Early in Round Two, Old Economy Stocks Get Some Shots In

Last week I wrote an article about how “old economy” stocks seemed to be issuing disappointing earnings results while “new economy” stocks were posting positive earnings results. I mentioned that it was early in the earnings season, but I pointed out how companies like 3M, Caterpillar, and UPS had all dropped sharply after earnings while companies like Facebook, Twitter, and eBay have all jumped after their earnings reports.

Apparently those stocks represented the first round of the fight and this week represents round two. And so far in round two, old economy stocks have made a comeback while new economy stocks took one on the chin.

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On Tuesday morning, General Electric (NYSE: GE) posted better numbers than expected and that caused the stock to jump over 3%. More importantly, it moved the stock back above the $10 mark and back above its 50-day moving average. The stock had dropped below both of these levels in early April and had been languishing there. GE still has a long way to go to get back to where it was trading a few years ago, but the earnings report was a start.

GE wasn’t the only old economy stock to impress investors either. Drug maker Pfizer (NYSE: PFE) also jumped over 3% after posting earnings and revenue numbers that were above analysts forecast. Like most healthcare stocks, Pfizer fell for a few weeks in early April. The stock did bounce back last week and the jump after earnings has moved the stock even more. It is currently sitting right at its 52-week moving average. If  the stock can move back above that trend line, it could be set to run back up to the mid-$40 price range.

Representing the new economy brands was Google (Nasdaq: GOOGL), also known as Alphabet these days. The company reported earnings on Monday night, and it beat its EPS estimate, but came up short on the revenue estimate. The stock dropped 8% on Tuesday after hitting a new all-time high on Monday ahead of the earnings report.

The stock nearly reached the $1,300 level on Monday, but the revenue miss sent the stock down below $1,200.

While I have broken these companies down into “old economy” and “new economy,” there is another difference between them as well—expectations. If you look at a few of the sentiment indicators for the three stocks mentioned above, the sentiment toward Google was far more bullish than it was for GE or Pfizer.

If we look at the analysts’ ratings for the three, 41 out of 43 analysts rate Google as a “buy” while the other two rate it as a “hold.” GE has 20 analysts following it with 11 “buy” ratings, seven “hold” ratings, and two “sell” ratings. Pfizer has 22 analysts following it with 12 “buy” ratings, nine “hold” ratings, and one “sell” rating.

The short interest ratios for the companies tell a similar story with one exception. The short interest ratio for Google is only 1.5, a low reading compared to other companies and that is higher than usual for this stock. The short interest ratio for Pfizer was at 3.9 as of April 15. That isn’t a really high reading, but it is slightly above average. The exception here is GE. The short interest ratio for GE is only at 1.8, but when a stock gets down around the $10 level, it generally becomes harder to borrow for short selling purposes.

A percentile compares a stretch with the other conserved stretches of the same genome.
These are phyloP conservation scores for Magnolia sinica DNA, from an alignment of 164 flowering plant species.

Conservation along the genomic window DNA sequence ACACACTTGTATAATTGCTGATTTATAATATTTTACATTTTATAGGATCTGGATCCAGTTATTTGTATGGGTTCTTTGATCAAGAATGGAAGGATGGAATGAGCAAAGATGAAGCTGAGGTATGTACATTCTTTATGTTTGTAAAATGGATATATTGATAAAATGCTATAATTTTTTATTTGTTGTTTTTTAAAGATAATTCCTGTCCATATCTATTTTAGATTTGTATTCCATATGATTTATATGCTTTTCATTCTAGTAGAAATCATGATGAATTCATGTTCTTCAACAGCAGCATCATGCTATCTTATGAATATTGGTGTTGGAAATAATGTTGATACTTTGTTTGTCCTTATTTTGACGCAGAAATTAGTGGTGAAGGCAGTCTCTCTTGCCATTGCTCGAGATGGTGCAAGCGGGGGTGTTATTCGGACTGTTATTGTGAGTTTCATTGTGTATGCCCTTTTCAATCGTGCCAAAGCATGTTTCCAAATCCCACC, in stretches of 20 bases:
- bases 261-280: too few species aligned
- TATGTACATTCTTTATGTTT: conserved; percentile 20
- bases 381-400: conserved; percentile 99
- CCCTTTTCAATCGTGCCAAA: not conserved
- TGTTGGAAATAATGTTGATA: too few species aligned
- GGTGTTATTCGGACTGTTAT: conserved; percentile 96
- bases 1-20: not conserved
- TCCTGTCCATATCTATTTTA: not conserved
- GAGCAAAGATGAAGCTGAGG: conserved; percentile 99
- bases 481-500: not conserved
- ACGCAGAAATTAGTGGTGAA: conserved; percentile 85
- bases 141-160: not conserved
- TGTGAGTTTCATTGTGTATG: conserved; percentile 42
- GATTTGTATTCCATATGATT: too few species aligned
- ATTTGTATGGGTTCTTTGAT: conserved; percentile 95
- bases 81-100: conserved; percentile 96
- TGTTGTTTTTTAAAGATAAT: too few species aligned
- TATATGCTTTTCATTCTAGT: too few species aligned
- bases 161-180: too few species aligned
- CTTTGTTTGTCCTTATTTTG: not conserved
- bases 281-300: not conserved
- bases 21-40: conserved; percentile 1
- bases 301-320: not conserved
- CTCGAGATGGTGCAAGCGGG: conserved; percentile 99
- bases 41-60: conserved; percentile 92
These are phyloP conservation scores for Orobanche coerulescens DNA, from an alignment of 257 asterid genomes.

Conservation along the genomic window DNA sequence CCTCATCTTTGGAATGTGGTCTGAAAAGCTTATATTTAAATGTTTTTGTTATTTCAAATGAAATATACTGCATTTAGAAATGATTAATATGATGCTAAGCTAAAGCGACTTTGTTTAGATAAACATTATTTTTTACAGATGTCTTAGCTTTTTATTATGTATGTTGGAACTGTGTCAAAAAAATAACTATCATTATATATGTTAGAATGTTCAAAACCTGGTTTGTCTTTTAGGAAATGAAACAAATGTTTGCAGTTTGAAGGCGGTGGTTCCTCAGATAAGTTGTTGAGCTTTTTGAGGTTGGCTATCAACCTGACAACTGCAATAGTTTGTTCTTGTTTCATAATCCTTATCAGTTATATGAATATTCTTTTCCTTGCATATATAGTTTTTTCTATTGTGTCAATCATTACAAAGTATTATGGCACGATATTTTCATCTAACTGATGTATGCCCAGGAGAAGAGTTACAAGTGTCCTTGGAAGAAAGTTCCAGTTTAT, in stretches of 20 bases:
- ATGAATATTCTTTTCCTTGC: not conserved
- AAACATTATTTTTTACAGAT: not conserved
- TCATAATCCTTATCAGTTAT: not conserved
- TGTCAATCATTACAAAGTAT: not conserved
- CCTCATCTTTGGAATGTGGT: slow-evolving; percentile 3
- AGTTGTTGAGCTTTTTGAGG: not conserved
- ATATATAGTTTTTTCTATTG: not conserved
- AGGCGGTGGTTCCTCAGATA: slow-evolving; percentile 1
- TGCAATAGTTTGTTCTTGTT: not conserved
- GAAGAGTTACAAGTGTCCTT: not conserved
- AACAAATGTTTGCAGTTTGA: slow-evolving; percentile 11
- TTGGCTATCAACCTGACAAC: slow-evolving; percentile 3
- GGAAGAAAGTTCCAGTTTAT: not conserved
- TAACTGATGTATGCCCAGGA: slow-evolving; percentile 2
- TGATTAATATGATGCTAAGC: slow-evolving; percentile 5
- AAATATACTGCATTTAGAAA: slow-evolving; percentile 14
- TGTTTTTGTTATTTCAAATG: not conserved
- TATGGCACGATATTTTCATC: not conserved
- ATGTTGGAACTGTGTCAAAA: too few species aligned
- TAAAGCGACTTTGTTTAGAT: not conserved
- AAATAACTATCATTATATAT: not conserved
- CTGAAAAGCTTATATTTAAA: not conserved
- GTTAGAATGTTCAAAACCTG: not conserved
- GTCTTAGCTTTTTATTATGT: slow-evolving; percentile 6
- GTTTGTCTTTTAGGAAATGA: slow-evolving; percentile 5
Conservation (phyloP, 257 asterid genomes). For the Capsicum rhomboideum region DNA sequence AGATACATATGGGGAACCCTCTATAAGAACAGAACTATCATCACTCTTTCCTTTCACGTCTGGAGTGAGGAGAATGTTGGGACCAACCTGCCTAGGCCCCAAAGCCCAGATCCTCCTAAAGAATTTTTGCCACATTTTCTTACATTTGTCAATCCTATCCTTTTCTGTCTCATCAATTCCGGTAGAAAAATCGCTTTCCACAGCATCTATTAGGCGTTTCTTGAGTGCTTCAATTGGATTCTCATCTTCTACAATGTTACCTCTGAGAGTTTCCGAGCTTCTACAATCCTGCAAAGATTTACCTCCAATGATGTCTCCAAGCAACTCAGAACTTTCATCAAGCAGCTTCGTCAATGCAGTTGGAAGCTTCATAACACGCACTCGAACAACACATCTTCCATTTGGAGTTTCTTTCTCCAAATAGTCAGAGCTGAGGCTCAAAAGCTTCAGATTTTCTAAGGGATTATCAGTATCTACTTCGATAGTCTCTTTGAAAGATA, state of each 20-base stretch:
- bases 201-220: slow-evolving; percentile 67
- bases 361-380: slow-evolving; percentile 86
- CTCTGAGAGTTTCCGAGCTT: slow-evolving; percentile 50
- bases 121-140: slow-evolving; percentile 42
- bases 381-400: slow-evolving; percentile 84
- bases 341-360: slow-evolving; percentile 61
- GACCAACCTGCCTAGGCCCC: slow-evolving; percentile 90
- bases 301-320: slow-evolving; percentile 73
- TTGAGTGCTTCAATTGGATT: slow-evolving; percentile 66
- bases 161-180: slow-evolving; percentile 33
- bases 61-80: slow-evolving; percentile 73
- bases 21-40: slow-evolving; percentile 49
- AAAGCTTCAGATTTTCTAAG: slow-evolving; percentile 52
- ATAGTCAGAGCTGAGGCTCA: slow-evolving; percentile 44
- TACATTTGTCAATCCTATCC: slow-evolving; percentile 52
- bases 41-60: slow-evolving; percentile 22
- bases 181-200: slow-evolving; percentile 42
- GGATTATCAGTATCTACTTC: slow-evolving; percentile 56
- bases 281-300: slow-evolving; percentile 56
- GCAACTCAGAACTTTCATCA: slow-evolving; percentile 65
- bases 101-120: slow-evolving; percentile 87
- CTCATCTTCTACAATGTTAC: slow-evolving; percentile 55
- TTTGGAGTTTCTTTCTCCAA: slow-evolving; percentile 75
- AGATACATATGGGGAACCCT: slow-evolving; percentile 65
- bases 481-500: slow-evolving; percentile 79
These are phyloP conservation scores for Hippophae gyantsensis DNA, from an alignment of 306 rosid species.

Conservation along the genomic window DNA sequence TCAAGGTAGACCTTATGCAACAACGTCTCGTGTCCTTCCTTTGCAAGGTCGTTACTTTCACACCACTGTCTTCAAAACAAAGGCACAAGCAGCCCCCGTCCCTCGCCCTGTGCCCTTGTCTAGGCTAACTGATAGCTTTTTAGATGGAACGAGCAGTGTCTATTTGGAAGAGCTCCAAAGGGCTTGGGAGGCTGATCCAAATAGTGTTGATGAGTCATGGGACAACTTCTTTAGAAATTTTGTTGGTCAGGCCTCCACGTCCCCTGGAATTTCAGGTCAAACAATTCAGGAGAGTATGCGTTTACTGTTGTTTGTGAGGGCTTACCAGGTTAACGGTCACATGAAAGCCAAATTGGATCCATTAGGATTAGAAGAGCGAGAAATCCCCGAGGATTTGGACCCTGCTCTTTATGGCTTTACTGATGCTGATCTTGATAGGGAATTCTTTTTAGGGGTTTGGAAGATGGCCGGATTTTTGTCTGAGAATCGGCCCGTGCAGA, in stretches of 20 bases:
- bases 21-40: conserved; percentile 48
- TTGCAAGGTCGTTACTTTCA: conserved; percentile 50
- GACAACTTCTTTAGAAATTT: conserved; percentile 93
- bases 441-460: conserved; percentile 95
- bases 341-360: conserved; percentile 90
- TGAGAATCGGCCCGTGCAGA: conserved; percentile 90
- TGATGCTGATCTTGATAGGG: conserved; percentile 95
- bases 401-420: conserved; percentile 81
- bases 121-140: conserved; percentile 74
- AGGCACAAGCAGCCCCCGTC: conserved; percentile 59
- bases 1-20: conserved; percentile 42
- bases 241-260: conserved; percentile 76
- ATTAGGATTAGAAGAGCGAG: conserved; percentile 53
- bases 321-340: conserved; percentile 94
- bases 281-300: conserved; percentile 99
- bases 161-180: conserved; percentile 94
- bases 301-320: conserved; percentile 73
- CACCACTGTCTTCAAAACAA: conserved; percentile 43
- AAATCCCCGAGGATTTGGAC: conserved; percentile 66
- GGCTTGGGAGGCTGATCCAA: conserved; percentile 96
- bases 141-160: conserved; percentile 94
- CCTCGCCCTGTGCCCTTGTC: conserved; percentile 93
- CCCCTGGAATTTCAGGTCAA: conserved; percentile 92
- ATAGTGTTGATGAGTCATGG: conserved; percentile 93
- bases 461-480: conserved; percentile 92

Overall what we see is that the sentiment toward Google was far more bullish than the sentiment toward GE and Pfizer. When the sentiment toward a stock is extremely skewed to one side or the other, the greater the chance of a surprise. If everyone is bullish on the stock, the greater the chance of a downside move. If everyone is bearish on a stock or is sleeping on a stock, the better the chance of an upside move.

The lesson here seems to be that you have to be prepared for anything. Old economy, new economy—it doesn’t seem to matter. The reaction by investors is the only thing that matters and the best way to prepare for a company’s earnings report is to look at the sentiment indicators and then be prepared to react accordingly.

About Rick Pendergraft

Rick has been studying, trading, analyzing and writing about the investment markets for over 30 years. He has worked for some of the largest financial publishers in the world and he has been quoted in the Wall Street Journal, USA Today, the New York Times and the Washington Post. In addition, he has been interviewed on Bloomberg, CNBC and Fox Business News. Rick’s analysis process includes fundamental, sentiment and technical analysis. Rick started college as an education major, wanting to teach economics, but eventually changed to majoring in Economics and received a Bachelor of Science in Economics from Wright State University. His desire to inform and educate people is at the heart of his writing.

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